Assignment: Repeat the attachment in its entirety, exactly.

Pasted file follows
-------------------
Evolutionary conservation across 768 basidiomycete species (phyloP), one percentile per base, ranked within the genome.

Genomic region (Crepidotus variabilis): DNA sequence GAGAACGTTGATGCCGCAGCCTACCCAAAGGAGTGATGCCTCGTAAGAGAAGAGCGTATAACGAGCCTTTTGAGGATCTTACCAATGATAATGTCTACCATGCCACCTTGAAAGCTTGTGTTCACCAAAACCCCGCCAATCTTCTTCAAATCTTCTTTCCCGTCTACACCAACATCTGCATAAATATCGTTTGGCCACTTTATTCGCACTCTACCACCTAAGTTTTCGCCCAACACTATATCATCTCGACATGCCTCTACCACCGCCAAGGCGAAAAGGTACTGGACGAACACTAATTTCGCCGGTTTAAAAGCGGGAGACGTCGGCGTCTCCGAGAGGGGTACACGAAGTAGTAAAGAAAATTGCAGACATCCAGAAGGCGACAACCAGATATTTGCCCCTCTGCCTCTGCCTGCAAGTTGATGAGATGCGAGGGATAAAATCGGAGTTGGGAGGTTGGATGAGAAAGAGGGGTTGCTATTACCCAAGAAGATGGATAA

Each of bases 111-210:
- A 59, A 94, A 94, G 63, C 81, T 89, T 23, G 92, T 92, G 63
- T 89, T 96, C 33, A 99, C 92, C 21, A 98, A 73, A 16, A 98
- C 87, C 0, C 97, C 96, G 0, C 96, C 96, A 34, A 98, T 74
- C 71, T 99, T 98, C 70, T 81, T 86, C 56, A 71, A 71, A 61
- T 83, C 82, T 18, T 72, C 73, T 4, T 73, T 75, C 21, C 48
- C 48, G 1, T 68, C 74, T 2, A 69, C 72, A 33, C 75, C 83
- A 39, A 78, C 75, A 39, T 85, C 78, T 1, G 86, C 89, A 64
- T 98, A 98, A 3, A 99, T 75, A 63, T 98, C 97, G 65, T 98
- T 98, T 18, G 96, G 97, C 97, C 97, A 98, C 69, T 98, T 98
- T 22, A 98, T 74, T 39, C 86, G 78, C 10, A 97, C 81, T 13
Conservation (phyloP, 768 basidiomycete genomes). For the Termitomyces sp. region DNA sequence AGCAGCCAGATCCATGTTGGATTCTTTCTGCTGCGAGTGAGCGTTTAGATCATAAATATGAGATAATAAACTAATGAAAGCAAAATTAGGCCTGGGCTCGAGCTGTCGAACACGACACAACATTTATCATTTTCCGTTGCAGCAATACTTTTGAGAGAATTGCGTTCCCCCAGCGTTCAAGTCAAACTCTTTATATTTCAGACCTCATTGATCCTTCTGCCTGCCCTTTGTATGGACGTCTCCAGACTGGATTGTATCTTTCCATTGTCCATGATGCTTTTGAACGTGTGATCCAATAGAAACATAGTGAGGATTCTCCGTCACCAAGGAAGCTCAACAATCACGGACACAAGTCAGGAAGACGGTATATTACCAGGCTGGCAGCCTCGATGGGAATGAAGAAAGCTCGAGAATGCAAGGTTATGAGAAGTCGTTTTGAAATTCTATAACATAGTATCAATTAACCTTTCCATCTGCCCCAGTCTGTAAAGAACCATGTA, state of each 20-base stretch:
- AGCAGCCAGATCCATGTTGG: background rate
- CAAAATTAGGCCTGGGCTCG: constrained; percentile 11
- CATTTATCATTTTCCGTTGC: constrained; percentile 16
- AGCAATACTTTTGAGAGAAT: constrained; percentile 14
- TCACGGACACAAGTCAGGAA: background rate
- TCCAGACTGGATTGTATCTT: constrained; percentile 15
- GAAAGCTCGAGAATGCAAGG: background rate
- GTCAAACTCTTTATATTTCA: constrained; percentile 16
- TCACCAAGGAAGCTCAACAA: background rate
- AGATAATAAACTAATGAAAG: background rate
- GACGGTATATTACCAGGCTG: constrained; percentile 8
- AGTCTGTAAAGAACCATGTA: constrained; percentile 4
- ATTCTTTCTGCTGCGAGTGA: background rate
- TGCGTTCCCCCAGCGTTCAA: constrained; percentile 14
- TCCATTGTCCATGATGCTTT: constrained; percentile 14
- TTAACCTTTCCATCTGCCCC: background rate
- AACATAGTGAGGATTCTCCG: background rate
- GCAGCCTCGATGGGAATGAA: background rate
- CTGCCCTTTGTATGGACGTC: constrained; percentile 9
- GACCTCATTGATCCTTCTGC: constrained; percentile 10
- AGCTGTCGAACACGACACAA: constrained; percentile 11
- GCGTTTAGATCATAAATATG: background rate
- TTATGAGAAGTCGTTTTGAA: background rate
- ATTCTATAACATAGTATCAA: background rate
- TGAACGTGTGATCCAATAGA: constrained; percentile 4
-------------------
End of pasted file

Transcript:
Evolutionary conservation across 768 basidiomycete species (phyloP), one percentile per base, ranked within the genome.

Genomic region (Crepidotus variabilis): DNA sequence GAGAACGTTGATGCCGCAGCCTACCCAAAGGAGTGATGCCTCGTAAGAGAAGAGCGTATAACGAGCCTTTTGAGGATCTTACCAATGATAATGTCTACCATGCCACCTTGAAAGCTTGTGTTCACCAAAACCCCGCCAATCTTCTTCAAATCTTCTTTCCCGTCTACACCAACATCTGCATAAATATCGTTTGGCCACTTTATTCGCACTCTACCACCTAAGTTTTCGCCCAACACTATATCATCTCGACATGCCTCTACCACCGCCAAGGCGAAAAGGTACTGGACGAACACTAATTTCGCCGGTTTAAAAGCGGGAGACGTCGGCGTCTCCGAGAGGGGTACACGAAGTAGTAAAGAAAATTGCAGACATCCAGAAGGCGACAACCAGATATTTGCCCCTCTGCCTCTGCCTGCAAGTTGATGAGATGCGAGGGATAAAATCGGAGTTGGGAGGTTGGATGAGAAAGAGGGGTTGCTATTACCCAAGAAGATGGATAA

Each of bases 111-210:
- A 59, A 94, A 94, G 63, C 81, T 89, T 23, G 92, T 92, G 63
- T 89, T 96, C 33, A 99, C 92, C 21, A 98, A 73, A 16, A 98
- C 87, C 0, C 97, C 96, G 0, C 96, C 96, A 34, A 98, T 74
- C 71, T 99, T 98, C 70, T 81, T 86, C 56, A 71, A 71, A 61
- T 83, C 82, T 18, T 72, C 73, T 4, T 73, T 75, C 21, C 48
- C 48, G 1, T 68, C 74, T 2, A 69, C 72, A 33, C 75, C 83
- A 39, A 78, C 75, A 39, T 85, C 78, T 1, G 86, C 89, A 64
- T 98, A 98, A 3, A 99, T 75, A 63, T 98, C 97, G 65, T 98
- T 98, T 18, G 96, G 97, C 97, C 97, A 98, C 69, T 98, T 98
- T 22, A 98, T 74, T 39, C 86, G 78, C 10, A 97, C 81, T 13
Conservation (phyloP, 768 basidiomycete genomes). For the Termitomyces sp. region DNA sequence AGCAGCCAGATCCATGTTGGATTCTTTCTGCTGCGAGTGAGCGTTTAGATCATAAATATGAGATAATAAACTAATGAAAGCAAAATTAGGCCTGGGCTCGAGCTGTCGAACACGACACAACATTTATCATTTTCCGTTGCAGCAATACTTTTGAGAGAATTGCGTTCCCCCAGCGTTCAAGTCAAACTCTTTATATTTCAGACCTCATTGATCCTTCTGCCTGCCCTTTGTATGGACGTCTCCAGACTGGATTGTATCTTTCCATTGTCCATGATGCTTTTGAACGTGTGATCCAATAGAAACATAGTGAGGATTCTCCGTCACCAAGGAAGCTCAACAATCACGGACACAAGTCAGGAAGACGGTATATTACCAGGCTGGCAGCCTCGATGGGAATGAAGAAAGCTCGAGAATGCAAGGTTATGAGAAGTCGTTTTGAAATTCTATAACATAGTATCAATTAACCTTTCCATCTGCCCCAGTCTGTAAAGAACCATGTA, state of each 20-base stretch:
- AGCAGCCAGATCCATGTTGG: background rate
- CAAAATTAGGCCTGGGCTCG: constrained; percentile 11
- CATTTATCATTTTCCGTTGC: constrained; percentile 16
- AGCAATACTTTTGAGAGAAT: constrained; percentile 14
- TCACGGACACAAGTCAGGAA: background rate
- TCCAGACTGGATTGTATCTT: constrained; percentile 15
- GAAAGCTCGAGAATGCAAGG: background rate
- GTCAAACTCTTTATATTTCA: constrained; percentile 16
- TCACCAAGGAAGCTCAACAA: background rate
- AGATAATAAACTAATGAAAG: background rate
- GACGGTATATTACCAGGCTG: constrained; percentile 8
- AGTCTGTAAAGAACCATGTA: constrained; percentile 4
- ATTCTTTCTGCTGCGAGTGA: background rate
- TGCGTTCCCCCAGCGTTCAA: constrained; percentile 14
- TCCATTGTCCATGATGCTTT: constrained; percentile 14
- TTAACCTTTCCATCTGCCCC: background rate
- AACATAGTGAGGATTCTCCG: background rate
- GCAGCCTCGATGGGAATGAA: background rate
- CTGCCCTTTGTATGGACGTC: constrained; percentile 9
- GACCTCATTGATCCTTCTGC: constrained; percentile 10
- AGCTGTCGAACACGACACAA: constrained; percentile 11
- GCGTTTAGATCATAAATATG: background rate
- TTATGAGAAGTCGTTTTGAA: background rate
- ATTCTATAACATAGTATCAA: background rate
- TGAACGTGTGATCCAATAGA: constrained; percentile 4